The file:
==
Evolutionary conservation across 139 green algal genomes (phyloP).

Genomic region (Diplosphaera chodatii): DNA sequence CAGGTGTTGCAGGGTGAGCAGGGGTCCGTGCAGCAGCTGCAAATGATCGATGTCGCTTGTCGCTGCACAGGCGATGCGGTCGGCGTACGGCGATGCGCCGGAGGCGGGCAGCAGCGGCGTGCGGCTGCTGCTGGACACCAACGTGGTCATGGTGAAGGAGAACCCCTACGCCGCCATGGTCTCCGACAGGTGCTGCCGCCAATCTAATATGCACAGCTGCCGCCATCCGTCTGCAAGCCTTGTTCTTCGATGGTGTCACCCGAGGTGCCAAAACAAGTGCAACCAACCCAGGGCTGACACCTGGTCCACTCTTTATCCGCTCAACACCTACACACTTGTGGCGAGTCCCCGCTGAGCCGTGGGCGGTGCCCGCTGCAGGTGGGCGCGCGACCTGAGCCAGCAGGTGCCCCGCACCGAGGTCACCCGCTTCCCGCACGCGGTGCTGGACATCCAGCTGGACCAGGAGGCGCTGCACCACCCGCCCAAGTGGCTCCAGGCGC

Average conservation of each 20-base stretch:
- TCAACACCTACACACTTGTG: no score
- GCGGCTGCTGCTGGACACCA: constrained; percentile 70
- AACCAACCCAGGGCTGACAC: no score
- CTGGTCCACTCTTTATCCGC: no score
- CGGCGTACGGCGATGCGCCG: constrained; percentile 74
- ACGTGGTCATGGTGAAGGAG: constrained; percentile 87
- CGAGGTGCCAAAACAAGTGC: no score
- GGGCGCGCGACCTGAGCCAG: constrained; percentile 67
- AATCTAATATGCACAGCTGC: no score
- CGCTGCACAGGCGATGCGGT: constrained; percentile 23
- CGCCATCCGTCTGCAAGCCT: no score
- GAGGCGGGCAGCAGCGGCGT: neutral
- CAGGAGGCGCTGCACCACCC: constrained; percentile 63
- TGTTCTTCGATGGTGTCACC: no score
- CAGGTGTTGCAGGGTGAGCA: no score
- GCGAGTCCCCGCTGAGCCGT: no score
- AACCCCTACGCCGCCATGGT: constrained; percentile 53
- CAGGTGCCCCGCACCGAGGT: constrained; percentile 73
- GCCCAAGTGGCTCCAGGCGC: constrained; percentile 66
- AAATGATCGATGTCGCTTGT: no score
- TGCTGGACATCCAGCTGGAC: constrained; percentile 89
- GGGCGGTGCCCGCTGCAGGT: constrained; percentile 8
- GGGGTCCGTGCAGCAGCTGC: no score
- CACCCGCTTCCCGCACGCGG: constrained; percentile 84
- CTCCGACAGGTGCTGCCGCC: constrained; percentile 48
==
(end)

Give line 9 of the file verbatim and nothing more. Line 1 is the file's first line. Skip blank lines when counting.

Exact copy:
- ACGTGGTCATGGTGAAGGAG: constrained; percentile 87